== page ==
Written By: Simon Bailie
12 months ago, the reality of the pandemic was beginning to sink in and the reality of lockdown and the economic fallout began to bite. Undoubtedly there have been lessons learnt and if we knew what we know now, perhaps decisions would have been different. But have we really learnt anything from the past 12 months and will it be enough to combat the next global crisis before it’s too late?
Not in living memory has the world faced a crisis of the scale presented by the Covid-19 pandemic. Governments around the world circumnavigated the usual bureaucracy in order to move fast and build new services, innovations, legislation and even infrastructure. All at breakneck speed in a focused attempt to answer the global health crisis and to protect their citizens.
There were numerous examples of what can be achieved when a focus is placed on moving fast and building solutions to help people. But perhaps the biggest breakthrough though, has to be the vaccine.
Finding a viable vaccine within a matter of months and rolling it out to the public within a year would have been unthinkable 12 months ago. But when faced with an existential threat to society, humans are capable of amazing things. Mountains can be moved, obstacles overcome, solutions can be found and products can be built.
Imagine what we could achieve if we tackle other global issues with the same speed and determination displayed over the past 12 months?
The Coronavirus pandemic may have felt like the crisis of our lifetime but if experts are to be believed, it is merely the warm up act to what is to come. For some years now, it has been climate change that has been high on the global policy agenda of many nations and will likely be the defining crisis of our time. Despite this, dates for carbon emission or renewable energy targets have often moved depending on the political agenda of the day.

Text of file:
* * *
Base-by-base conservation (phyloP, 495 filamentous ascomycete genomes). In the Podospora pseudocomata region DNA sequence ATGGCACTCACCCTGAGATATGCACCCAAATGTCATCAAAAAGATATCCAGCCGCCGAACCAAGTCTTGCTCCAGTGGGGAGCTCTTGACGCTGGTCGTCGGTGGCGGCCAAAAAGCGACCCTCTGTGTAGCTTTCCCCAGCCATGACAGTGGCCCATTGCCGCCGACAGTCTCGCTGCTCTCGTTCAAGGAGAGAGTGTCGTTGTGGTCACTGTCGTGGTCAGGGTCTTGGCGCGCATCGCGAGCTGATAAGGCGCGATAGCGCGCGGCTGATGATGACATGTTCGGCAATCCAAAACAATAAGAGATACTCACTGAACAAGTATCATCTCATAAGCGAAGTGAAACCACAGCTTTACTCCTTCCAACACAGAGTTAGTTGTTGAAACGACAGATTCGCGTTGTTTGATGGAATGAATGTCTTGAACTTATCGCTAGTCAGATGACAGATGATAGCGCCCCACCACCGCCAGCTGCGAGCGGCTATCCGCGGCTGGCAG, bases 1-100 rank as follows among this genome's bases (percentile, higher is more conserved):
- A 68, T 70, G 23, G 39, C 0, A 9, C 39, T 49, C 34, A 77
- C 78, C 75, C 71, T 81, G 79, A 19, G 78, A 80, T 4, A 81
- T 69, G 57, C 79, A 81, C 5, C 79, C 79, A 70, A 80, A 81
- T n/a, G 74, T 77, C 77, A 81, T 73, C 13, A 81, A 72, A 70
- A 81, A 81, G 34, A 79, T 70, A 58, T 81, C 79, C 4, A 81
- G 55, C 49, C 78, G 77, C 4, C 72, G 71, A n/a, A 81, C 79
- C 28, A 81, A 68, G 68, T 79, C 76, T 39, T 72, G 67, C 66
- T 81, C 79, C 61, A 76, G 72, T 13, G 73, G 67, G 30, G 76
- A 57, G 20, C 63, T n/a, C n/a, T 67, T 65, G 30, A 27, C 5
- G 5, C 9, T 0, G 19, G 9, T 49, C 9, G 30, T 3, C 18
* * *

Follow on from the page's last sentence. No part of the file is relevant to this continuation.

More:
The past 12 months though required us to build things fast in order to save lives and protect economies. The climate change crisis will require us to not only build new technologies, but to fix things for future generations. The lessons from the pandemic have hopefully prepared us for the big decisions to come and have proved that when decisive action is required, the collective might of public and private sectors can combine to find solutions.
As the planet observed Earth Day, the biggest nations in the world gathered at a global conference convened by US President Joe Biden. Once again, leaders extended their commitments to tackle climate change this decade. Even China, whose economy has boomed alongside their growing carbon emissions, admitted that climate change will be a major focus of their administration over the next decade.
This time it feels different. Global political harmonisation that this is a problem much greater than their own self-interests is in stark contrast to the language of only 12 months ago. Our own personal experiences from the past 12 months proved that when forced to make major changes, we can adapt. There is now a huge groundswell of belief that if we move fast we can fix things.
This decade will be the one that defines the next 100 years and the tech industry will play a pivotal role in this new frontier, as it will require huge technological advances to ensure the political commitments re-affirmed on Earth Day in 2021, are achieved.
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